Some say that God created man because he likes stories. Why, then do we invent stories and what stories do we make of our lives? Cleveland playwright Mike Gaither’s new play, “Tear It Off,” shows just how funny it can be when we try living in our own fiction.
Two eccentric sisters take turns creating romance stories together as an exercise in bonding and as a way to pass their isolated days. Lucy Bredeson-Smith’s older sister Beth is winsome and dreamy, as she creates pulpy storylines which she acts out in front of her sister who keeps notes and tape recordings. By contrast when Lauren B. Smith’s Bridgit dives in to take a turn she is a no-holds- barred energy ball who pushes the limit and redirects with relish.
Their creative sessions are paused due to an air conditioning failure which brings local handyman Charles onto the scene. Charles immediately hits it off with the sisters and after auditioning some of his tortured kiddy lit rhymes for them, he is invited to join their game. There follows a series of mostly shirtless scenarios for him as he plays off the tag-teaming tale spinners.
Back at home, Charles’ life is complicated by the release from jail of his sleazy brother Tim who immediately begins to upset the proceedings with lies and intrigue until the real life drama rivals the invented ones.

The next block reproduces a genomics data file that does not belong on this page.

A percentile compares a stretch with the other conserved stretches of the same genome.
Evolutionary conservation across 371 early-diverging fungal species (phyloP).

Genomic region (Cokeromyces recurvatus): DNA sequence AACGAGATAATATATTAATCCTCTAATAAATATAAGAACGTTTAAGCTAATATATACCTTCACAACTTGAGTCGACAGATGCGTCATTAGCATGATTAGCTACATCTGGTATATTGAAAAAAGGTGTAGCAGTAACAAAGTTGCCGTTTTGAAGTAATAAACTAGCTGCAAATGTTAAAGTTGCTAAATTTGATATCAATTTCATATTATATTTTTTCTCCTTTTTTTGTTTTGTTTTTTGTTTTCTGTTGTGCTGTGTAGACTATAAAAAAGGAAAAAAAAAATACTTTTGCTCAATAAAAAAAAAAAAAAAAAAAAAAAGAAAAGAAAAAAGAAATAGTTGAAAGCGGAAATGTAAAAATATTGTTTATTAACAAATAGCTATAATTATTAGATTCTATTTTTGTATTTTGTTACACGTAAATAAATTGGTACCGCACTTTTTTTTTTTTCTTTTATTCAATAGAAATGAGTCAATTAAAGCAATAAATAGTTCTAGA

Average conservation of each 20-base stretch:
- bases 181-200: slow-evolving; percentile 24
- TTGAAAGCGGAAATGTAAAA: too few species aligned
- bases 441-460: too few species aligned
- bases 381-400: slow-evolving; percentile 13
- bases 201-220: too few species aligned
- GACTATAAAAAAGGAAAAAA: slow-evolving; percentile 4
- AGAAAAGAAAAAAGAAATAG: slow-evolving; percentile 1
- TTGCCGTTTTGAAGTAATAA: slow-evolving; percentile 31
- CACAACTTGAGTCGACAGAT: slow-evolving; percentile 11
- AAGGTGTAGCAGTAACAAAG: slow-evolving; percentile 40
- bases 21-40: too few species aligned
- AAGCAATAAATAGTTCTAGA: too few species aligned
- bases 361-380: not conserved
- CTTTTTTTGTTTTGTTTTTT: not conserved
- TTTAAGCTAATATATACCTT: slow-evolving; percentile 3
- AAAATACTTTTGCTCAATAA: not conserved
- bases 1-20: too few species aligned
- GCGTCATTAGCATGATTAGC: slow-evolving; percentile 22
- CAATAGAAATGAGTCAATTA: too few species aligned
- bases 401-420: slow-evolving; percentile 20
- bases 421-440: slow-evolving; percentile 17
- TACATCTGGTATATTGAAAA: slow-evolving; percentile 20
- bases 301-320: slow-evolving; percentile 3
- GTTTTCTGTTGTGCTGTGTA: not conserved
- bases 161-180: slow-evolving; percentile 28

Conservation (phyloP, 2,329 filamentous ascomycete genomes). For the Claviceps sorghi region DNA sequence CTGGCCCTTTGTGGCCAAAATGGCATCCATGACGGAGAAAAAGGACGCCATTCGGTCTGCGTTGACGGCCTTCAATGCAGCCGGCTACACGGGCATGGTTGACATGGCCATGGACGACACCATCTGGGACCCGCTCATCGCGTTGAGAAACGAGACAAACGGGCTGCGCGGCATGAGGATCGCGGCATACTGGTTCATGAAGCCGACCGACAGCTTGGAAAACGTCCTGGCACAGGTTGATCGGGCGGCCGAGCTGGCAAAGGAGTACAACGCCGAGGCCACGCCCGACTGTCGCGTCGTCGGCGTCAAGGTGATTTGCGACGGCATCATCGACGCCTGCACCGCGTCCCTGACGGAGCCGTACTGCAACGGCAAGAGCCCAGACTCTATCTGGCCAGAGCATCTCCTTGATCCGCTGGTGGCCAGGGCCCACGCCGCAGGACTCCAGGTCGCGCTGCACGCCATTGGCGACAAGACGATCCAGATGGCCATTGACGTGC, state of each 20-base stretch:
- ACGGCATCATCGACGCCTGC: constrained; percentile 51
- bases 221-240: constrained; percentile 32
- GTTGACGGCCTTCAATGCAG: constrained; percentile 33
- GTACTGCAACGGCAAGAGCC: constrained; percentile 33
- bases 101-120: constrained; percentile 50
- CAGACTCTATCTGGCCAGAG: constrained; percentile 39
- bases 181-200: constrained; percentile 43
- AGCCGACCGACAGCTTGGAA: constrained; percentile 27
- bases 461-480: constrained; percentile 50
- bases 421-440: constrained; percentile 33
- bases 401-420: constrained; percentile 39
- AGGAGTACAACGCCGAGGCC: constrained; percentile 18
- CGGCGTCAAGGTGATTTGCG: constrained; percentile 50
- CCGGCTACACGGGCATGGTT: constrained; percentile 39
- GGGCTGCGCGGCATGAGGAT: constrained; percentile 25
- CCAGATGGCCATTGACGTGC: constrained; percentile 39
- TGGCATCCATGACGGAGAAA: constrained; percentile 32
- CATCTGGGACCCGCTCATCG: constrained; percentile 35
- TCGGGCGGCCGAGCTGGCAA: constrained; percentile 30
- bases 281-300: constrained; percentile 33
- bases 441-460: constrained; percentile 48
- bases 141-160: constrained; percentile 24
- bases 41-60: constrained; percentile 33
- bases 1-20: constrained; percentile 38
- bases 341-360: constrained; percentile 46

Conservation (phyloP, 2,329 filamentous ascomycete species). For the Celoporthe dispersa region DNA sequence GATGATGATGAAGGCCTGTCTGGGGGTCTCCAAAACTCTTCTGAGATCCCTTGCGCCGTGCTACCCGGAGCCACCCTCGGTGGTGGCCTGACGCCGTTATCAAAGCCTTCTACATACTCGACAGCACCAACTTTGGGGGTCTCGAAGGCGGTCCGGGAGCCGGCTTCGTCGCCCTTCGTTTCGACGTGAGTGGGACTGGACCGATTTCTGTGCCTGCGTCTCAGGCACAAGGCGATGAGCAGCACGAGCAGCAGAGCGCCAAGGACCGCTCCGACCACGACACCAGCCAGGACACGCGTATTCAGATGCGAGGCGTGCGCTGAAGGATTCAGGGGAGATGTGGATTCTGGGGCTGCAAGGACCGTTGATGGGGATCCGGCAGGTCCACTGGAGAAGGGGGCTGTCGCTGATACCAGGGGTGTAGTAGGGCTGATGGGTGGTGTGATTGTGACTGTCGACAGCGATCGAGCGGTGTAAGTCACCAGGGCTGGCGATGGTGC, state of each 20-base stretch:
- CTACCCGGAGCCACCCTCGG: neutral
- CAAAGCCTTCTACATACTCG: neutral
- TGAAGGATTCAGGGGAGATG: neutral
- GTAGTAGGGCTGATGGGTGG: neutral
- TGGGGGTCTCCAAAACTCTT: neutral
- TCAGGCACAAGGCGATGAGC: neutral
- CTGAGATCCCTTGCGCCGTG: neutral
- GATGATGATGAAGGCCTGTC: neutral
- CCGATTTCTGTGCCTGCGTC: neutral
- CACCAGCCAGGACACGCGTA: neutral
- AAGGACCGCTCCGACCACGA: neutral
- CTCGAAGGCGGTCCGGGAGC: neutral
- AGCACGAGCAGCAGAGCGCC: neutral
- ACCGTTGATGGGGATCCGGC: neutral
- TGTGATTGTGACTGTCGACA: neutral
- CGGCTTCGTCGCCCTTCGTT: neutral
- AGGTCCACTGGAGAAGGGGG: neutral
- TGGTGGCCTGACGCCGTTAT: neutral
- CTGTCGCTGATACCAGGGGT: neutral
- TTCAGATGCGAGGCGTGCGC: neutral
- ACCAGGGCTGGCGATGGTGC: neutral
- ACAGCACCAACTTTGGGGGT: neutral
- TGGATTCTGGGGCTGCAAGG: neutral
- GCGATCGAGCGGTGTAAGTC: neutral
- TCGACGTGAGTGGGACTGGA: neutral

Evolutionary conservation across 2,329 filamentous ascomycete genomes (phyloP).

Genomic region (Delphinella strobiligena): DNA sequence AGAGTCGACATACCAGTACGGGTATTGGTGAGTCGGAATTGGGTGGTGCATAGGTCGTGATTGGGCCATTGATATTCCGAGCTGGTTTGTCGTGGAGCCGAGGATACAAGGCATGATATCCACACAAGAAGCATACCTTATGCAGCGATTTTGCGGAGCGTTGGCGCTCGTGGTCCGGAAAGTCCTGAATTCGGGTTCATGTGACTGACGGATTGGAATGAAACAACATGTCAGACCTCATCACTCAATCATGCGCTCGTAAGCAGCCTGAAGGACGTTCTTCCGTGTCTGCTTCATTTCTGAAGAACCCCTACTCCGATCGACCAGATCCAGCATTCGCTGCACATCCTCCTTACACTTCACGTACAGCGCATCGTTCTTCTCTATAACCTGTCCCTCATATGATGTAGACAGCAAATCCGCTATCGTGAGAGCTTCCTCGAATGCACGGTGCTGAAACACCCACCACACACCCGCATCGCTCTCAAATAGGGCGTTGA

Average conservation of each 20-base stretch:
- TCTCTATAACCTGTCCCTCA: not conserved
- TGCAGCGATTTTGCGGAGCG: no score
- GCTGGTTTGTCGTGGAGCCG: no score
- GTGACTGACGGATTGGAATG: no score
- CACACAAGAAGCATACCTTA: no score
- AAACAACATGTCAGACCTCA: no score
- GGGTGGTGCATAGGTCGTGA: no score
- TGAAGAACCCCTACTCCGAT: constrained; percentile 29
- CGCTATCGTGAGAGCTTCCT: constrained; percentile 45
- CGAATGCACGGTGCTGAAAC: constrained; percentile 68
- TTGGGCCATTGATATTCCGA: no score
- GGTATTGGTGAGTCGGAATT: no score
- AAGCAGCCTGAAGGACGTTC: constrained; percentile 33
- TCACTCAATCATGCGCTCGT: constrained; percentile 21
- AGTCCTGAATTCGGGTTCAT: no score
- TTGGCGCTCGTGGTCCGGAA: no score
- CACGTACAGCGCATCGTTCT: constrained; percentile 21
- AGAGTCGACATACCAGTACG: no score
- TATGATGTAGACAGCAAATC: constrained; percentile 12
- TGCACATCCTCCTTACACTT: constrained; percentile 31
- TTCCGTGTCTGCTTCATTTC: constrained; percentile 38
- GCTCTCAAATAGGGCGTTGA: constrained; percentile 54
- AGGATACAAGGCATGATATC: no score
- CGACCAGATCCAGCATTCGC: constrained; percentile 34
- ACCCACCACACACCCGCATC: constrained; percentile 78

Terrence Cranendonk is wonderfully awkward and enthusiastic as the group’s would-be romance hero striking poses and giving his all while trying to keep the social situation in balance. Beau Reinker’s brother Tim is immediately untrustworthy as a selfish and destructive unwanted guest wheedling and throwing tantrums.
The play is directed by Toronto based Karin Randoja, whose resume shows a string of impressive successes with experimental theatre pieces. Her touch here seems straightforwardly comedic. She keeps the action appropriately focused and easy to follow both with visual staging, sight gags and with a high energy rapid fire reading of Mike Gaither’s text.
Jeff Smith’s clever and efficient chalk line like set marks the versatile Liminis playing space off into two home bases and a wilderness between. It suggests a kind of real estate listing floor plan or a playing field boundary laid out by rules which can either be honored or fouled.
"Tear It Off’ is funny and upbeat with lots of over the top sequences. It is nicely paced, cleanly staged and amusingly underscored. The script is a welcome new title in the expanding cannon of Northeast Ohio homegrown plays and a tribute to Con-con’s commitment of talent and resources to full mountings of new work.
“Tear It OFF” runs Thu-Sat at 8 pm through Sept 5 at the Liminis theater, 2438 Scranton Rd. in Cleveland’s historic Tremont neighborhood. Tickets are $15 general admission, $12 seniors (65+), $10 students. Reservations and information at convergence-continuum.org and 216-687-0074.
Dana Hart is a Cleveland based professional actor and teacher. He holds degrees in English Teaching and Theatre Arts from the University of Alaska Fairbanks.